A day after Actors’ Equity announced a strike against developmental work produced by the Broadway League, theatrical unions have voiced support for their efforts.
On Monday, amid negotiations for a new lab agreement, Equity announced a strike in which it placed any developmental work produced by the League on its “Do Not Work” list. As part of the updated agreement, Equity has asked for an increased salary and profit participation, granting Equity members a share of a show’s profits.
The strike bars Equity members from accepting any developmental work from a League producer — though Equity clarified Tuesday that its members can still attend auditions for shows in development, but they cannot accept offers.
Both Equity and the League said they did not have an update on negotiations as of Tuesday.
After sending out an email to its members Tuesday, the Society of Directors and Choreographers told Broadway News that it is in “support of our sister Union and their efforts to advocate for their members.”
However, the union has an agreement with the League that bars its members from participating in a sympathy strike, which means SDC members who have already signed a developmental agreement must continue reporting to work.
Asked if they support Equity’s push for profit-sharing, SDC said they “support Equity’s efforts, and any labor union’s efforts, to represent their members as they see fit.”
The Local 802 Musicians’ Union issued a statement Wednesday in support of Equity’s push for increased compensation and profit-sharing, citing growing Broadway grosses and attendance — which has also been a central tenet of Equity’s argument.
“The work done in developmental labs is essential to the success of any Broadway production. This has been recognized by several producers such as Disney,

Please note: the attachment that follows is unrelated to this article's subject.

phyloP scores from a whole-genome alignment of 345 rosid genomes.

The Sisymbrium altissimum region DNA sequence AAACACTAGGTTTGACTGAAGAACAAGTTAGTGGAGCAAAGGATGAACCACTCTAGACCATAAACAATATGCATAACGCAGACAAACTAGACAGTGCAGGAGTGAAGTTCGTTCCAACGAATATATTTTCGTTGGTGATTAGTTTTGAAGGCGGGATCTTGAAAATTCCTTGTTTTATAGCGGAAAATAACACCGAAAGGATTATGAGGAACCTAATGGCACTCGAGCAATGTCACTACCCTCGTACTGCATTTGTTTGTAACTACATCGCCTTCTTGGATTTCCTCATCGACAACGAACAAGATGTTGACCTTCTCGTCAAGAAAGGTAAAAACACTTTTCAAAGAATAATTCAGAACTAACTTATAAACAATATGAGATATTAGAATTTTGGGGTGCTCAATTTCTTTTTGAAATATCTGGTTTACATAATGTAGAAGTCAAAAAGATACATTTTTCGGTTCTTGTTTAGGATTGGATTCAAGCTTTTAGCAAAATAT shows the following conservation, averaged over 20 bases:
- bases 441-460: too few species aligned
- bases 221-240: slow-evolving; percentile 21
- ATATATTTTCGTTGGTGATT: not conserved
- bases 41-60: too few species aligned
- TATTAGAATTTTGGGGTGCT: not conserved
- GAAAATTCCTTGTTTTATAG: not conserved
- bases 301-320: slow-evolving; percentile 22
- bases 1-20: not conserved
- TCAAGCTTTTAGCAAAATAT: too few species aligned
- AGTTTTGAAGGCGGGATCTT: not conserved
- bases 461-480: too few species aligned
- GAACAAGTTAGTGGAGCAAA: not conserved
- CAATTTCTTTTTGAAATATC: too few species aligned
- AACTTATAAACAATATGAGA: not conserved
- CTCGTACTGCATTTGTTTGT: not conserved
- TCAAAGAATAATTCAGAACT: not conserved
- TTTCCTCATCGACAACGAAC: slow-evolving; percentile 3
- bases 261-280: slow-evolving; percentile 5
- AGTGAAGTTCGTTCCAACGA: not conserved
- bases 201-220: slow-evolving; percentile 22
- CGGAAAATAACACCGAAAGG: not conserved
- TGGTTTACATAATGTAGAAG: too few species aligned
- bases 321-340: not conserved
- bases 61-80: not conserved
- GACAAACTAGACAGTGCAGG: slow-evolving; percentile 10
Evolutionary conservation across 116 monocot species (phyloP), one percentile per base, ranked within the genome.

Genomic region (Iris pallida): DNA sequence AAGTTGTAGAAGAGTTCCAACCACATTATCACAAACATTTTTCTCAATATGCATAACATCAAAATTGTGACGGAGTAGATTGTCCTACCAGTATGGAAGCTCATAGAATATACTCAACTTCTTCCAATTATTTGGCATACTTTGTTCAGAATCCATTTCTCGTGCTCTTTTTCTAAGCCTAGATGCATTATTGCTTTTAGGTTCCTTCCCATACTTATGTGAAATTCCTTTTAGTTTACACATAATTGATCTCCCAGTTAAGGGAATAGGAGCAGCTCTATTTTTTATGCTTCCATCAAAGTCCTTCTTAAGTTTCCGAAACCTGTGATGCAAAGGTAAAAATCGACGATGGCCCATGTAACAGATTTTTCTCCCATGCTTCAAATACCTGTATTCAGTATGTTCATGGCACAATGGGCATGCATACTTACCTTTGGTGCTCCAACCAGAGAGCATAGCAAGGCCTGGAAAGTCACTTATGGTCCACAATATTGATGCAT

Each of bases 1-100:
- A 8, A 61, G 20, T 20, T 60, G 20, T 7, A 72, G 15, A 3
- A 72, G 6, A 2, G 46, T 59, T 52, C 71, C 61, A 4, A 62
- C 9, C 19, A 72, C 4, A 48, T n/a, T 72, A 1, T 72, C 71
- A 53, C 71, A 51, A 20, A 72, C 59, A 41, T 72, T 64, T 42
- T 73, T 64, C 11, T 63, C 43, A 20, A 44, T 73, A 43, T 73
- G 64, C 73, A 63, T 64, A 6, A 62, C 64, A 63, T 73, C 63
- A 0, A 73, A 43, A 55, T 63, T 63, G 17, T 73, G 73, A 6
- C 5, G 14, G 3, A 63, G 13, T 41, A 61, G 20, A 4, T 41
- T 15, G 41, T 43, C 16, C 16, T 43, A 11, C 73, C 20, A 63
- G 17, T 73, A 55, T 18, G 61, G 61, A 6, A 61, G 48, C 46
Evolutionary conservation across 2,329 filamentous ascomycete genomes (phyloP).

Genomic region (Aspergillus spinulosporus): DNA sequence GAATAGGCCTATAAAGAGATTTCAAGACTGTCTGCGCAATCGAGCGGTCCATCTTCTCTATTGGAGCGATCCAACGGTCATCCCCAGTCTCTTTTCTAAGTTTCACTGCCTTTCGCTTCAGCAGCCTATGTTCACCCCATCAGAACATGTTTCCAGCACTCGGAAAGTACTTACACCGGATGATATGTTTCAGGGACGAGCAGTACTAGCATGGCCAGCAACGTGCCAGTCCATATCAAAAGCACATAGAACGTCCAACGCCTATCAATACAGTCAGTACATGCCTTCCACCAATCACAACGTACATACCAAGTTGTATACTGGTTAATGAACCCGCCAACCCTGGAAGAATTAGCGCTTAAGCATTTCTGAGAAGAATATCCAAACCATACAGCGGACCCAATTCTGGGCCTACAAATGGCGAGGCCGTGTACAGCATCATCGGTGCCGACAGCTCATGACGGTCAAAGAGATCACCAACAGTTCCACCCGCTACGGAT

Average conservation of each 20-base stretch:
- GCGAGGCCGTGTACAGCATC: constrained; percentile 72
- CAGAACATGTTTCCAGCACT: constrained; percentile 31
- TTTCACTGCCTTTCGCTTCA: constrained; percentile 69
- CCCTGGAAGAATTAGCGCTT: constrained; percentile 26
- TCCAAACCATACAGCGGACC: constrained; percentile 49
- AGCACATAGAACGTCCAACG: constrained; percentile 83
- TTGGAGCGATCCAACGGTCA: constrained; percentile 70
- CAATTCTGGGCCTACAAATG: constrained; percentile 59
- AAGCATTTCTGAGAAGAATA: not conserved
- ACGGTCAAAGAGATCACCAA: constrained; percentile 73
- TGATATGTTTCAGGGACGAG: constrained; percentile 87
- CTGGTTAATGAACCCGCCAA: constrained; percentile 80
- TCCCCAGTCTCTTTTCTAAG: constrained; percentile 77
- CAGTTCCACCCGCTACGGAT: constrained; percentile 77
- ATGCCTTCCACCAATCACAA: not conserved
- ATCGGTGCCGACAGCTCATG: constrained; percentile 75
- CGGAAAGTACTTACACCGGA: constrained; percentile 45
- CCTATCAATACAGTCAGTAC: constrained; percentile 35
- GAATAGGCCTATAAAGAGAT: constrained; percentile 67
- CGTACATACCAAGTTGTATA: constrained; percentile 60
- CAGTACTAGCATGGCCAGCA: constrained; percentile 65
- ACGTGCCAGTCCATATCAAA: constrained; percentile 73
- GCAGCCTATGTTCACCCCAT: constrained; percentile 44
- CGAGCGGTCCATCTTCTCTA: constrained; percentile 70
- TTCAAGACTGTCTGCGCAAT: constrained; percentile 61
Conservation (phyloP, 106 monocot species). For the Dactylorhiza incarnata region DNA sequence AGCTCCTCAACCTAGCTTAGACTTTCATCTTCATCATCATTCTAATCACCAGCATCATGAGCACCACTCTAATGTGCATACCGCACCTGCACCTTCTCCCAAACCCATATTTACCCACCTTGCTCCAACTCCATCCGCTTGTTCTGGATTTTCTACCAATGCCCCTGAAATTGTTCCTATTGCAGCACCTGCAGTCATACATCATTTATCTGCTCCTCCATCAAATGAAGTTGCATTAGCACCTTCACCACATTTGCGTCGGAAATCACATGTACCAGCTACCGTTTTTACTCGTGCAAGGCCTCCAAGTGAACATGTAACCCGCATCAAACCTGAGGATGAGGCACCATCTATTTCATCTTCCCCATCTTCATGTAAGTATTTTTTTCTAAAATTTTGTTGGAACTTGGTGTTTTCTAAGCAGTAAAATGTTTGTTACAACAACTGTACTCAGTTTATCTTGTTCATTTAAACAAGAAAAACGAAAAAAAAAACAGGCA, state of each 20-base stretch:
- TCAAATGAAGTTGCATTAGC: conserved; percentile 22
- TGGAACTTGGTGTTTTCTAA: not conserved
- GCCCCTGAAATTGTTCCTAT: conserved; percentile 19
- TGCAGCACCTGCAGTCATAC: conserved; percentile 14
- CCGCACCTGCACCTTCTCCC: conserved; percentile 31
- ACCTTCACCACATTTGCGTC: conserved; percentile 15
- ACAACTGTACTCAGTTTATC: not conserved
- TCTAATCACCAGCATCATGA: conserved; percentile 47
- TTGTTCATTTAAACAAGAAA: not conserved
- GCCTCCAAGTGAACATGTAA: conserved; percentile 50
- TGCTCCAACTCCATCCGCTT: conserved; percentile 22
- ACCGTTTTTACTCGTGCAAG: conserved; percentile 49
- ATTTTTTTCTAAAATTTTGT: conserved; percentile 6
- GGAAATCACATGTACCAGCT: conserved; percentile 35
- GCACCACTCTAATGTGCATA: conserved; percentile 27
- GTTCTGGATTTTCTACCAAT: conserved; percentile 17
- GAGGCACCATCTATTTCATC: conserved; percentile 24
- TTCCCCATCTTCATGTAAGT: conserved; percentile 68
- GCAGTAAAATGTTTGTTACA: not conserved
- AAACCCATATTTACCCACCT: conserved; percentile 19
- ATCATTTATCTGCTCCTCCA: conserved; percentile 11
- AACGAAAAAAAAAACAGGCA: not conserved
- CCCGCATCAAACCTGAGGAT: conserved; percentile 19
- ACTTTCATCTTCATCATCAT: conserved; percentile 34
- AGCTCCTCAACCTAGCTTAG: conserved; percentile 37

Lorne Michaels, and the producers of ‘Hamilton,’ who have decided to share profits with actors who play a role in the development of productions. It is time the Broadway League get in line with these producers and do the right thing,” the statement reads.
The International Alliance of Theatrical Stage Employees tweeted in support of Equity’s position, saying they “stand in solidarity.”
— IATSE (@IATSE) January 8, 2019
The Dramatists Guild, representing playwrights, composers and lyricists, said it had “no comment at this time.”
Equity has previously backed the strikes of other theatrical unions, supporting IASTE’s Local One stagehand strike in 2007 and the Local 802 Musicians’ union strike in 2003.
Because of the nature of Equity’s limited strike, which involves developmental works whose timelines are vague or not publicly known, the impact on the industry is hard to measure, said Derek Miller, a professor of theater history at Harvard University, who has publicly expressed his support of profit-sharing for Equity actors.
Within the industry, profit-sharing is a sensitive topic, as some argue that actors are paid for the time that they participate in the the labs and workshops, while producers are taking on the risk of developing a new show, often without taking a salary, and therefore are rightly compensated with a later share of the profits.
It is also difficult to spread awareness of Equity’s strike to the general public, given the inside nature of Broadway show development and labor contracts, Miller noted.
“A lot of this is often opaque to audiences and fans of Broadway because this is all done behind the scenes,” Miller said.
Equity has been working to combat this by sending its members to speak to and hand out buttons to theater patrons in line at TKTS as recently as Tuesday.